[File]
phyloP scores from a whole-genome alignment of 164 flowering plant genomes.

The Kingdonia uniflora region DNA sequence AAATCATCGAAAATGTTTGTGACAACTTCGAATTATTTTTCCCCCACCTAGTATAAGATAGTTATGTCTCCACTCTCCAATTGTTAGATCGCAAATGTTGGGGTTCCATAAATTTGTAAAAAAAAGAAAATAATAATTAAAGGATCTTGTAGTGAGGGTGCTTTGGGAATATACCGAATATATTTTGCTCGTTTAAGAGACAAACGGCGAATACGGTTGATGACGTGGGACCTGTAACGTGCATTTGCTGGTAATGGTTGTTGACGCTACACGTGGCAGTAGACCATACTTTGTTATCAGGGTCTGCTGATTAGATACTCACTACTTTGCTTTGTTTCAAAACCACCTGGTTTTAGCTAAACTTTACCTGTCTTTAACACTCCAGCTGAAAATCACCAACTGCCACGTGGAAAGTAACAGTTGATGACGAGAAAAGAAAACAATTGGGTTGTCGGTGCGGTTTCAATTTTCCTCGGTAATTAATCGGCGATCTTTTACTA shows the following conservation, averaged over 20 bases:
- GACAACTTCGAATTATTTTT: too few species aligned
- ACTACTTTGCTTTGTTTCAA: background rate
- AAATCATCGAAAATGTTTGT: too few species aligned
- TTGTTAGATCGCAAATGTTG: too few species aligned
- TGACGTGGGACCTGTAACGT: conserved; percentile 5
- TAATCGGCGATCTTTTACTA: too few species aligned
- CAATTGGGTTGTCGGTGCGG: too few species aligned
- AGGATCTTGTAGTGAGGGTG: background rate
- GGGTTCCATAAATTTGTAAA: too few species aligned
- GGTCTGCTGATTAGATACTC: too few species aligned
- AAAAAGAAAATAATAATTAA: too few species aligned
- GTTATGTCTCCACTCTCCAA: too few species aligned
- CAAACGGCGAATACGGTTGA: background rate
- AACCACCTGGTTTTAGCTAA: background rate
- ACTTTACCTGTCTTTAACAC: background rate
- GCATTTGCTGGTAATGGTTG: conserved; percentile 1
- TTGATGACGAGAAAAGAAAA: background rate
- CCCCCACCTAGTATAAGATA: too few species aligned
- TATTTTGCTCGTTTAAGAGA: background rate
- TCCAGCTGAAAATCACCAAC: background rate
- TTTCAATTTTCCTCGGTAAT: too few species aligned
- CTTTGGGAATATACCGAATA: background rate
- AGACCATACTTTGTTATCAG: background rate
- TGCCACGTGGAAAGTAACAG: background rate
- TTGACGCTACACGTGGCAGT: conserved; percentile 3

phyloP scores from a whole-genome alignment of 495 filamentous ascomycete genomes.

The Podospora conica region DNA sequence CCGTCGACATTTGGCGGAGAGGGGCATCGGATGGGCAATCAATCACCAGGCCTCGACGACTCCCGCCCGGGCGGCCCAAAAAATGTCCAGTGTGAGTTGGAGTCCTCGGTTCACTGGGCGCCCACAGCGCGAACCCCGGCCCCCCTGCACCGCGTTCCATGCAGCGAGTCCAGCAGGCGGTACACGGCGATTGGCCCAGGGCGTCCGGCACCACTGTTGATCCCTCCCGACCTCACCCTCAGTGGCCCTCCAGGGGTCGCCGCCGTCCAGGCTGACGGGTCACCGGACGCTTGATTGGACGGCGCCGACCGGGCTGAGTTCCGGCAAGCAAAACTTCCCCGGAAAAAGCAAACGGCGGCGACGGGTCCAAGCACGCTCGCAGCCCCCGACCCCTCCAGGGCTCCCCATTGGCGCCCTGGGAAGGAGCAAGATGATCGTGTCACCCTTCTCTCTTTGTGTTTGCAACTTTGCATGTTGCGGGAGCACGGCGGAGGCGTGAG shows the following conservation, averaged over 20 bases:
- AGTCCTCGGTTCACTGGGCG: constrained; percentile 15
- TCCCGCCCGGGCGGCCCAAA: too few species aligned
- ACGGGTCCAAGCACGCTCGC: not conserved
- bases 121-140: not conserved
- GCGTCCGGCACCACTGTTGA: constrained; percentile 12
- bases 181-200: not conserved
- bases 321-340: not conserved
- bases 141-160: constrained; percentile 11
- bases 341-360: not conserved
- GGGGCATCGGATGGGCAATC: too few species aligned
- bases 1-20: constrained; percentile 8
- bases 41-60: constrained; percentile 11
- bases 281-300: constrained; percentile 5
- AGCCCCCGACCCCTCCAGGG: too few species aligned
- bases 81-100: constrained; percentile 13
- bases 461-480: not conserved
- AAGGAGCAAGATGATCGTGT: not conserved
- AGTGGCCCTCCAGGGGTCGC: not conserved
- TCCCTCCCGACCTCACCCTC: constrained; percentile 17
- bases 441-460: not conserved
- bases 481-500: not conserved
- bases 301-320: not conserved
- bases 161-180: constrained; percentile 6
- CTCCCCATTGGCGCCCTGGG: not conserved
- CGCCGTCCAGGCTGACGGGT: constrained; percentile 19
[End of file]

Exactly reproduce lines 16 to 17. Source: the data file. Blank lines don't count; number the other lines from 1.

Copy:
- AACCACCTGGTTTTAGCTAA: background rate
- ACTTTACCTGTCTTTAACAC: background rate